Where is the word 'repent' in the picture of the gospel of Jesus?


The first email enquiry I had about this whole 'Jesus way' project asked this question. I therefore want to record some notes to outline my own thinking as I continue to explore the scriptures and reflect on study. The topic is 'repentance' and the question I want to address is 'Where does repentance fit in the gospel message of Jesus?'


It has turned out to be the most significant and discussed aspect of this study so deserves some consideration here.


I am quite clear that Jesus came to preach the gospel of repentence as we are told in Mark 1: 15, 'The time has come .. the Kingdom of God is near .. repent and believe the good news!' I am also clear that when the man was brought for healing and lowered through the roof, Jesus forgave him his sins. As I have explored in Grove booklet The 360 Gospel of Jesus, I am also quite clear that there are plenty of implicit suggestions about repentance in the Top Fifty Texts, which is why I have highlighted 'repentance' as a key part of the Gospel message and listed the texts which I think illustrate it.


The problem is that the word 'repent' does not appear on the tag cloud 'Wordle' picture in The 360 Gospel of Jesus by Grove books. The picture is on this website with a link to a download resource for discussion groups.


The email enquiry asked if 'repent' was there at all or just so small as to be difficult to see. I replied and said that it wasn't there at all. This is because the Wordle picture works when words are repeated. I supplied the enquirer with all of the Top Fifty Texts which only quotes the word 'repent' once. Have a look at the Top Fifty Texts yourself.


Now I do not want to be labelled as ' the Church Army Evangelist who believes that repentance is no longer a part of the gospel message'. My theology is generally fairly orthodox, so I believe the scriptures (both Old and New Testaments), church tradition (the teaching of the church throughout the centuries) and reason ( the logic of the need to turn from self to God) all make 'repentance' essential and an ongoing requirement for healthy Christian living.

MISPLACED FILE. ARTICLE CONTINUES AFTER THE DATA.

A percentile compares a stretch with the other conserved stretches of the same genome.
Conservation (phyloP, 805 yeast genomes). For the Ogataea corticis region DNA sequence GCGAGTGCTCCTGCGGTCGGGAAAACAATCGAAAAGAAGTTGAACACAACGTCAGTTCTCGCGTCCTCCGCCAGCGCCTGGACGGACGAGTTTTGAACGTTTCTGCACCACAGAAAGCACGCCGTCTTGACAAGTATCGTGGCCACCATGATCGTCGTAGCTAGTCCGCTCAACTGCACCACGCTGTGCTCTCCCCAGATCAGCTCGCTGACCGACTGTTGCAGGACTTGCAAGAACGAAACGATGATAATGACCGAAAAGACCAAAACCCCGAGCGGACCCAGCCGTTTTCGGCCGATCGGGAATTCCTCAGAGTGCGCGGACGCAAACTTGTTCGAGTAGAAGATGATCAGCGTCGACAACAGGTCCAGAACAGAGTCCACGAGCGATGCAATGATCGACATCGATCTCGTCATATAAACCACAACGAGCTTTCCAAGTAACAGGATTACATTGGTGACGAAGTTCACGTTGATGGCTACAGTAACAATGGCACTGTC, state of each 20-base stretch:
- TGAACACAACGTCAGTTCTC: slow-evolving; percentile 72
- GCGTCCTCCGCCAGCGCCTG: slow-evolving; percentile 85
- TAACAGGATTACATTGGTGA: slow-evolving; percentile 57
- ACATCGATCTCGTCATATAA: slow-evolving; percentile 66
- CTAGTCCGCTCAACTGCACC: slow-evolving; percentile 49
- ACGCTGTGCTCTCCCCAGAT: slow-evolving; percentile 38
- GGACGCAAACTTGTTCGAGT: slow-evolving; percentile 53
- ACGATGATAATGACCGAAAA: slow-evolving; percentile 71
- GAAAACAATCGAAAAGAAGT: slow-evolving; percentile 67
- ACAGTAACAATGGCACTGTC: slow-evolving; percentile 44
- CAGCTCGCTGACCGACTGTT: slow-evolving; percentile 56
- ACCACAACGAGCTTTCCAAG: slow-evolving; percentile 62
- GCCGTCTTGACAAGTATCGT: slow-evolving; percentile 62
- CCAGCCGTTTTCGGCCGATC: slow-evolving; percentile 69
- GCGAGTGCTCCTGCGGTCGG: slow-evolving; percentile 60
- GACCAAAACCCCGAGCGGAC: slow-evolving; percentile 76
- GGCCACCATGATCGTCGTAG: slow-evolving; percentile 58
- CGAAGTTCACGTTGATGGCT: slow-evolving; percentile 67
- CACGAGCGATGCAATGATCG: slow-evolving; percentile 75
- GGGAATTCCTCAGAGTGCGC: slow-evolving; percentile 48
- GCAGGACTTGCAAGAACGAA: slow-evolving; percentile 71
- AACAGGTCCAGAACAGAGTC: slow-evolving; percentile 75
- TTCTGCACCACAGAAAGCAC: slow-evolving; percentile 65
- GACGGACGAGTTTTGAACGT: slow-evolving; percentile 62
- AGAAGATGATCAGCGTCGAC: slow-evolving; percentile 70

So why is the single word 'repent' absent from the Top Fifty Texts and the word picture?


I am happy that another list of texts may have answered the question 'what must I do to inherit eternal life?' but I am not sure there are many more to make the word 'repent' appear large in the word picture. Yes, Jesus said to the woman 'go and sin no more' and to the. ain through the roof, 'your sins are forgiven', but my reading of thd Gospels does not include Jesus saying (e.g. to Peter, Matthew, Zaccheaus, Nicoldemus), 'you must repent'.


The biblical narrative we have been given in the four Gospels illustrate a profound point. It is made even stronger than I have indicated in Sharing faith the Jesus way. I have a whole chapeter about Jesus meeting the need of the individual and how we should do the same.


The point is particularly made to the woman cought in adultery who was told to 'go and sin no more' and the rich young ruler who Jesus said had to give away his goods to the poor. We are not told that Jesus pointed the finger and said 'repent' ... rather he was more specific and, knowing what was in the way of these people finding new life, gave them specific instruction as to how they were to repent in there particular circumstances.


This is amazing! It even makes the point of 'repent' as part of the gospel message a stronger and more central element. Repentance was not general, it took a particular form as each individual had to address it. We all need to repent - and of different things - and Jesus, in his own way, helps us turn around again and follow him.


Zaccheaus already knew what he had to do and did not have to be told. I explore this fully in Sharing faith the Jesus way,  and suggest that this is all the more reason to pray and discern the Holy Spirit in our attempts to share the good news. The important thing is to share what 'they need to hear' rather than 'what I want to say' .. Jesus does the rest!


I'll put it this way, the bottom line is that, for Jesus and the people he addressed, 'repentance took a particular form'. We read the Gospel accounts of people who encountered Jesus and see how their lives took a new direction. Jesus did not go around saying 'repent' but helped people to do it as most relevant for them. As a result, I believe that this is our model and task today.


Having said that, I am well aware that if we were to be taking this study from the Epistles and the teaching of St Paul, instead of the Gospels and the teaching of Jesus, we might reach a very different conclusion. For that reason, the next page considers the different approaches in faith and practice between Jesus and Paul.